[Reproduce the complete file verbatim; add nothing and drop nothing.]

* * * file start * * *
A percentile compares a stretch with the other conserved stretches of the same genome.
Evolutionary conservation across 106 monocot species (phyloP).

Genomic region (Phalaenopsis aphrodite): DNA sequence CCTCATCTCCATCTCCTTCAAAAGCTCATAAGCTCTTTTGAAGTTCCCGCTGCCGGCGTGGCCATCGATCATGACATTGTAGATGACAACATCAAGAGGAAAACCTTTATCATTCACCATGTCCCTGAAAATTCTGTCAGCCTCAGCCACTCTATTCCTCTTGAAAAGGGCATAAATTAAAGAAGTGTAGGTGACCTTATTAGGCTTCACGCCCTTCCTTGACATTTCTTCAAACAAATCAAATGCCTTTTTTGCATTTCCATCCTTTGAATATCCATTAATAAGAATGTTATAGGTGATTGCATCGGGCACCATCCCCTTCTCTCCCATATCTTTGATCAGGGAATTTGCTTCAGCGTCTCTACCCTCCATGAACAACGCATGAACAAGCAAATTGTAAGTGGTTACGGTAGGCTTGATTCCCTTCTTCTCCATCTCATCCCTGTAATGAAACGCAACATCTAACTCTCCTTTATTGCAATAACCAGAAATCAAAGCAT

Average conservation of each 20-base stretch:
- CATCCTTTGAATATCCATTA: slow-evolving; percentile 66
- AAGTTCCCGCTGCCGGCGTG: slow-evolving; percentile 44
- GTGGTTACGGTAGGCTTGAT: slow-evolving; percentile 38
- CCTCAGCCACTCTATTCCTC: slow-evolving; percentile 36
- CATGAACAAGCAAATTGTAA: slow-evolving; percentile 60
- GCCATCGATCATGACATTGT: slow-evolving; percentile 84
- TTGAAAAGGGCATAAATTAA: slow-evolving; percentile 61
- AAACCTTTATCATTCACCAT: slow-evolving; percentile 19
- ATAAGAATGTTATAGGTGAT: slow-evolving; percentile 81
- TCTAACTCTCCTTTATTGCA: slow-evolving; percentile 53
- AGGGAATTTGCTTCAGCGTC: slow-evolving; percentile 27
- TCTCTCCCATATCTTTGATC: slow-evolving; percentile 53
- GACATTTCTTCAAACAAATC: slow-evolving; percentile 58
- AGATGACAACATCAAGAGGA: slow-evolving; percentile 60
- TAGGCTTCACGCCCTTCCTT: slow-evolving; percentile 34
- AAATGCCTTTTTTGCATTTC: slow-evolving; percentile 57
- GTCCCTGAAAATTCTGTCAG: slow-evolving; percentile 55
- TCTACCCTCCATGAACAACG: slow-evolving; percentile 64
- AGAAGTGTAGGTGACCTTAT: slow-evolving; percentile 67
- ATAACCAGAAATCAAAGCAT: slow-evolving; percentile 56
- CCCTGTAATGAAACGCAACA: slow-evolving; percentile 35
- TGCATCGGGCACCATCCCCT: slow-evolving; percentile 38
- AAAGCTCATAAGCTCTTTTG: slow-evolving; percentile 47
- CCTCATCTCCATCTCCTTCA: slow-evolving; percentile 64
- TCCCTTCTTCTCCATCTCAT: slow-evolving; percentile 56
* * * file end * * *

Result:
A percentile compares a stretch with the other conserved stretches of the same genome.
Evolutionary conservation across 106 monocot species (phyloP).

Genomic region (Phalaenopsis aphrodite): DNA sequence CCTCATCTCCATCTCCTTCAAAAGCTCATAAGCTCTTTTGAAGTTCCCGCTGCCGGCGTGGCCATCGATCATGACATTGTAGATGACAACATCAAGAGGAAAACCTTTATCATTCACCATGTCCCTGAAAATTCTGTCAGCCTCAGCCACTCTATTCCTCTTGAAAAGGGCATAAATTAAAGAAGTGTAGGTGACCTTATTAGGCTTCACGCCCTTCCTTGACATTTCTTCAAACAAATCAAATGCCTTTTTTGCATTTCCATCCTTTGAATATCCATTAATAAGAATGTTATAGGTGATTGCATCGGGCACCATCCCCTTCTCTCCCATATCTTTGATCAGGGAATTTGCTTCAGCGTCTCTACCCTCCATGAACAACGCATGAACAAGCAAATTGTAAGTGGTTACGGTAGGCTTGATTCCCTTCTTCTCCATCTCATCCCTGTAATGAAACGCAACATCTAACTCTCCTTTATTGCAATAACCAGAAATCAAAGCAT

Average conservation of each 20-base stretch:
- CATCCTTTGAATATCCATTA: slow-evolving; percentile 66
- AAGTTCCCGCTGCCGGCGTG: slow-evolving; percentile 44
- GTGGTTACGGTAGGCTTGAT: slow-evolving; percentile 38
- CCTCAGCCACTCTATTCCTC: slow-evolving; percentile 36
- CATGAACAAGCAAATTGTAA: slow-evolving; percentile 60
- GCCATCGATCATGACATTGT: slow-evolving; percentile 84
- TTGAAAAGGGCATAAATTAA: slow-evolving; percentile 61
- AAACCTTTATCATTCACCAT: slow-evolving; percentile 19
- ATAAGAATGTTATAGGTGAT: slow-evolving; percentile 81
- TCTAACTCTCCTTTATTGCA: slow-evolving; percentile 53
- AGGGAATTTGCTTCAGCGTC: slow-evolving; percentile 27
- TCTCTCCCATATCTTTGATC: slow-evolving; percentile 53
- GACATTTCTTCAAACAAATC: slow-evolving; percentile 58
- AGATGACAACATCAAGAGGA: slow-evolving; percentile 60
- TAGGCTTCACGCCCTTCCTT: slow-evolving; percentile 34
- AAATGCCTTTTTTGCATTTC: slow-evolving; percentile 57
- GTCCCTGAAAATTCTGTCAG: slow-evolving; percentile 55
- TCTACCCTCCATGAACAACG: slow-evolving; percentile 64
- AGAAGTGTAGGTGACCTTAT: slow-evolving; percentile 67
- ATAACCAGAAATCAAAGCAT: slow-evolving; percentile 56
- CCCTGTAATGAAACGCAACA: slow-evolving; percentile 35
- TGCATCGGGCACCATCCCCT: slow-evolving; percentile 38
- AAAGCTCATAAGCTCTTTTG: slow-evolving; percentile 47
- CCTCATCTCCATCTCCTTCA: slow-evolving; percentile 64
- TCCCTTCTTCTCCATCTCAT: slow-evolving; percentile 56